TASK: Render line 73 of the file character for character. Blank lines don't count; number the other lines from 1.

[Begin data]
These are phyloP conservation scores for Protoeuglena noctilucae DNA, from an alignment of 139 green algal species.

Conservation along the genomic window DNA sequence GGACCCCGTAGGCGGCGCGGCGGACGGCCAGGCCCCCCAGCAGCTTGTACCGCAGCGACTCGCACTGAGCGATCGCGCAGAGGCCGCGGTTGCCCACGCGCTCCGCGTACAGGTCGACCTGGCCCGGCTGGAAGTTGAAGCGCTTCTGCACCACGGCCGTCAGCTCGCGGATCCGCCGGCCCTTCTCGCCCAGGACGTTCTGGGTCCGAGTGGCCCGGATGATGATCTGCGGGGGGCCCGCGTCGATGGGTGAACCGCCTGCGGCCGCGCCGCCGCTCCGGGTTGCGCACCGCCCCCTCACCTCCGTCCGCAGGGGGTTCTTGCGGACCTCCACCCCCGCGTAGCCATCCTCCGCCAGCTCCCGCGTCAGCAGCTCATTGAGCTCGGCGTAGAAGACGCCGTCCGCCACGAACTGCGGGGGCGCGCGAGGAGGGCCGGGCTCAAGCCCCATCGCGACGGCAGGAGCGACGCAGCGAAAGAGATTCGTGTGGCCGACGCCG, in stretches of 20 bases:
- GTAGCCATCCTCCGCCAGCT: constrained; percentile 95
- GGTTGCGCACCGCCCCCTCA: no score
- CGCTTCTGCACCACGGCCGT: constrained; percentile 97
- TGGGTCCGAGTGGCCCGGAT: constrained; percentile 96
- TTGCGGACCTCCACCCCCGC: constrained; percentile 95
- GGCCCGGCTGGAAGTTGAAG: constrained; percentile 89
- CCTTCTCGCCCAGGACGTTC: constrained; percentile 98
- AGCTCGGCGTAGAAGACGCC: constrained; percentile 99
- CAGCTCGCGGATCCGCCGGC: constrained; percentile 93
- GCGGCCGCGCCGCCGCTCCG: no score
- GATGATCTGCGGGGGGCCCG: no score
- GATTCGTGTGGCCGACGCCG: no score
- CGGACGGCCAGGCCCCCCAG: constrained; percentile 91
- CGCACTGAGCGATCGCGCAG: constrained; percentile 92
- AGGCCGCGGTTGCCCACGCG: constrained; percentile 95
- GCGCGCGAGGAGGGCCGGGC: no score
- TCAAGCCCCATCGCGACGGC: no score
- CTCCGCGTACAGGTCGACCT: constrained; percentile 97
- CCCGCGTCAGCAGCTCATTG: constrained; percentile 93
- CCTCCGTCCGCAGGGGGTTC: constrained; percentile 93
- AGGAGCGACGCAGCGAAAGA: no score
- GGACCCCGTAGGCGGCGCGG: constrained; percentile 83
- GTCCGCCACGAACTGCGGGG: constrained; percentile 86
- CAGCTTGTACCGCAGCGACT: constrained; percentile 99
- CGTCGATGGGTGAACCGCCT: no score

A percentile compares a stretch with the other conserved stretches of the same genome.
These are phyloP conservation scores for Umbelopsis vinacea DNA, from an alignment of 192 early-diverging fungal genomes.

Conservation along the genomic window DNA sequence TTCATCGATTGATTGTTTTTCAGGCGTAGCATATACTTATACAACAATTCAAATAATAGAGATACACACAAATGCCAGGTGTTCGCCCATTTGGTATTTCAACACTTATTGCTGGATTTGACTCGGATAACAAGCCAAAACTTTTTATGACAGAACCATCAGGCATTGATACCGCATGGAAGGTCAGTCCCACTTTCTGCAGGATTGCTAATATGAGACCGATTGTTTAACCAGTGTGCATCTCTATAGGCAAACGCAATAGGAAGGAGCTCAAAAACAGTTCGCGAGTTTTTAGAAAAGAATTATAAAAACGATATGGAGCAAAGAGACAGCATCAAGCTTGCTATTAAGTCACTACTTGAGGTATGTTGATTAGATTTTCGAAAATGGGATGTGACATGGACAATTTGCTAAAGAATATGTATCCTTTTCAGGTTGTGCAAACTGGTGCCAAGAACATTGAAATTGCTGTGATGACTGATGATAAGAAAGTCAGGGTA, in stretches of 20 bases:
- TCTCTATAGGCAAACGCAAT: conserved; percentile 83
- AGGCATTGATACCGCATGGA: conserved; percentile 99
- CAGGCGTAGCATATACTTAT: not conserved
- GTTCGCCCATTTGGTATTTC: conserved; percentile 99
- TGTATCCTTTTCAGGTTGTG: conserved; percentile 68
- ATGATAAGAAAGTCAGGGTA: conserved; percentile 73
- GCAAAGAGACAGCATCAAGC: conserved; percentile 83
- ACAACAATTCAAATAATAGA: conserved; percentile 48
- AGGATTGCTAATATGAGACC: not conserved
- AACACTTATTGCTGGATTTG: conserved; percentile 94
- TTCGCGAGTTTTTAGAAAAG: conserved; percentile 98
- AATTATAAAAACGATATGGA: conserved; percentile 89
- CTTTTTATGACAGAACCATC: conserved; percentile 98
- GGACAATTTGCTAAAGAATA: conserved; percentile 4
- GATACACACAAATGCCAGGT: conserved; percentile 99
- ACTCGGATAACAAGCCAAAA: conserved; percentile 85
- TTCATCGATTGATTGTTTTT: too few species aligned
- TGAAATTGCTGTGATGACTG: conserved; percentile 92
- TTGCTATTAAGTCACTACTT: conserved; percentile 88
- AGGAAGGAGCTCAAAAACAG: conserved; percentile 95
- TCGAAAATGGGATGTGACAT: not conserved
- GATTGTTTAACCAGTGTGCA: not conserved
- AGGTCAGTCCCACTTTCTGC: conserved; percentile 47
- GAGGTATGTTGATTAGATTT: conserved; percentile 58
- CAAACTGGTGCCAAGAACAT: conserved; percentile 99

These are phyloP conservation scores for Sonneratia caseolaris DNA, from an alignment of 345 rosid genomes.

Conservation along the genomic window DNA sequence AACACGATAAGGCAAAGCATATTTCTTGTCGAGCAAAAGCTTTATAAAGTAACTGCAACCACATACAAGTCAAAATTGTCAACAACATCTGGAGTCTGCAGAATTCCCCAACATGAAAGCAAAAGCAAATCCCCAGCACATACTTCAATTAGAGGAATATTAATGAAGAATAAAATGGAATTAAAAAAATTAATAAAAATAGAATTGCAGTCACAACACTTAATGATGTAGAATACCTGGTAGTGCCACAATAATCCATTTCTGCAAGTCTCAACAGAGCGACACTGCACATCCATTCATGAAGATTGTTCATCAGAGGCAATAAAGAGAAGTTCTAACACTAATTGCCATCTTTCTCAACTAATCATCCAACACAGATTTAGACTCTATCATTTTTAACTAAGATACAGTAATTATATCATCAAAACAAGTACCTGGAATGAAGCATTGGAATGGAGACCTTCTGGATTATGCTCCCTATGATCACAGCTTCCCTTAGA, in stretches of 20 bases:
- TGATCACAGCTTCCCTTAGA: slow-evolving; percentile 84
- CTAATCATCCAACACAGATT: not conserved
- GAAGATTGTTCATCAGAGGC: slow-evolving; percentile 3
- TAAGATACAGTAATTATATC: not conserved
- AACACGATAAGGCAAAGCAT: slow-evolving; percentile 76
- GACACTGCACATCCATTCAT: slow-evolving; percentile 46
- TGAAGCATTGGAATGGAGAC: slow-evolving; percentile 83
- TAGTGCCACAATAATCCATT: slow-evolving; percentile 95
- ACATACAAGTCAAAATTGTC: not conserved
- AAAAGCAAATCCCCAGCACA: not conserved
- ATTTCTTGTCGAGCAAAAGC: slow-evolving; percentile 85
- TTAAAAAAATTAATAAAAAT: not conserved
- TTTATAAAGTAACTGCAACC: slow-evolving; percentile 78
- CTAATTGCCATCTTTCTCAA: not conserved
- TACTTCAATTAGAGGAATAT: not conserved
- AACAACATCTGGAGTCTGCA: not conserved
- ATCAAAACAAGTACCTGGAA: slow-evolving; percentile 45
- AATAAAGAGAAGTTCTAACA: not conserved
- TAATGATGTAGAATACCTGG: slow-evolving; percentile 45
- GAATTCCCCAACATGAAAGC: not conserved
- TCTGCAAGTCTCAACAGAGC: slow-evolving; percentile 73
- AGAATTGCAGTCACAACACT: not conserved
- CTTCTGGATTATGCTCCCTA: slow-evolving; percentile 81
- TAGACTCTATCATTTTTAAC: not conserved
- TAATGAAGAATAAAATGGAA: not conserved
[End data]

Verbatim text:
- AACAACATCTGGAGTCTGCA: not conserved